Murray: I wouldn’t necessarily say that the audience is more hardcore. I mean, there is that core Tekken fan that will come to the arcade with each passing installment, but not everyone is a Tekken fan from the beginning. This time round, we envisioned that a lot of people would return off the back of Tekken 6 in order to find out what happens in the canon story along with their favorite characters. We’ve laid out characters that suit particular play styles, and the rage arts and power crush moves make it easier for people to not only return to the Tekken series, but also for people who are new to the series. Now is as good a time as any to pick up Tekken.
What’s new for Tekken 7 in comparison to older entires in the franchise? What can existing fans of the series look forward to and also for newcomers, what features in particular would you like to highlight?
Waki: Because we envisioned that we would have some returning players, considering that it’s been maybe eight years since the release of Tekken 6. So, it’s a big gap, but you want to make sure that when people return that the recognise their favorite characters instantly. There were a few characters who were updated — Lars, for example. But once we achieved that and we got the returning players on board, we wanted the Fated Retribution expansion to introduce some of the smaller changes and costumes, and we’re confident that people won’t be thrown off because they’ve played [Tekken 7] already.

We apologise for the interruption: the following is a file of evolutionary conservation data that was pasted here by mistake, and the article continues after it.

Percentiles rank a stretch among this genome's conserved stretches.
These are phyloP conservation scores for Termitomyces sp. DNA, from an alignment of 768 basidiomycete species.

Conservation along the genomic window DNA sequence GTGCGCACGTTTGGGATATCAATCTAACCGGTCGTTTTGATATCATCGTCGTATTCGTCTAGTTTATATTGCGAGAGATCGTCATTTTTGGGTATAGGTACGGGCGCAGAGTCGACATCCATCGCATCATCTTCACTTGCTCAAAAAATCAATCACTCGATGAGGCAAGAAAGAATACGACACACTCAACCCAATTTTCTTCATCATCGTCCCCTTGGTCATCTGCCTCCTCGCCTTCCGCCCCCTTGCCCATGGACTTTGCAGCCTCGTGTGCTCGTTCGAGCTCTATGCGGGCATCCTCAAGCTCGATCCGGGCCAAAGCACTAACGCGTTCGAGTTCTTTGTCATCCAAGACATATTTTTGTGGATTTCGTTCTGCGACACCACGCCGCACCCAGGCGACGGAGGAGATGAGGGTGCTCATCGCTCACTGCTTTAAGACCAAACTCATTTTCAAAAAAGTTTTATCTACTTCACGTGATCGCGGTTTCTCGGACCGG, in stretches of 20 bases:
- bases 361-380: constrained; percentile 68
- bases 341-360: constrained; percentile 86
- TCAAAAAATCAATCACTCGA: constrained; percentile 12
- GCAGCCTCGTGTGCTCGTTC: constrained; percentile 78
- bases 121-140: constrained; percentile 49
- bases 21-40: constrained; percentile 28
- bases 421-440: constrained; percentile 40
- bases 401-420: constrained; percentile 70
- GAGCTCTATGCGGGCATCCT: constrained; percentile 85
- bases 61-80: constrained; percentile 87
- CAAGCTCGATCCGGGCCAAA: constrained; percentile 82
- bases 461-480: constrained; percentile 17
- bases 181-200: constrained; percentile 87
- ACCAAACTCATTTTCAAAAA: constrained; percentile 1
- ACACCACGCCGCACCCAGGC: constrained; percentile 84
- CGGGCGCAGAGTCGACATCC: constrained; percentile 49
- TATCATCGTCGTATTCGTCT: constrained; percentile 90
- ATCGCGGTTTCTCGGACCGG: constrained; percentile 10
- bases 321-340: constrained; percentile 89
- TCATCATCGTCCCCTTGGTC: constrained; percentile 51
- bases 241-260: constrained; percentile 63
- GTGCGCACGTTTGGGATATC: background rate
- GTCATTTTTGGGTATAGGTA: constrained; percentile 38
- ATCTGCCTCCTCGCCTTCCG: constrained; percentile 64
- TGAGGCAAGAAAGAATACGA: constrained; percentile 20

Also some of the team, particularly the visual department, have really got more experience with the Unreal Engine 4. They’ve started to change up different elements of the environment and post-processing effects, so you’ll notice subtle graphic updates and subtle design tweaks to the old and new stages.
Another big thing was having Akuma in the latest trailer, and I think that’s quite exciting having a crossover with Capcom. Will that also find its way into the console version eventually? And do you have plans for more crossovers in the future?
Murray: Before we go to console we have the release of Tekken: FR (Fated Retribution), and people who are familiar with the series will know that we’ve had Tekken 5: Dark Resurrection, Tekken 6: Bloodline Rebellion and such, so people will know that we’ve had updates where we add characters. [Fated Retribution] is this kind of expansion for Tekken 7, and like in the past, these features will also make their way to the console release as well — plus some more.
And as far as more charters goes, right now, Akuma is the only one we have planned. Harada [Game Producer Katsuhiro Harada] and I have always been against guest characters because it kinda throws off the Tekken world and setting. But Akuma fits the bill, and we wanted to tie him into the story so that the crossover is not some cheesy gimmick. The feedback is really positive. But no plans at the moment for additional crossovers, though we are open to the possibility in the future.
A special thanks to Bandai Namco and in particular Michael Murray and Kousuke Waki for answering some of our questions. Tekken 7 is in development for PS4 and will even feature PlayStation VR support. Currently, the publisher is yet to reveal a console release window.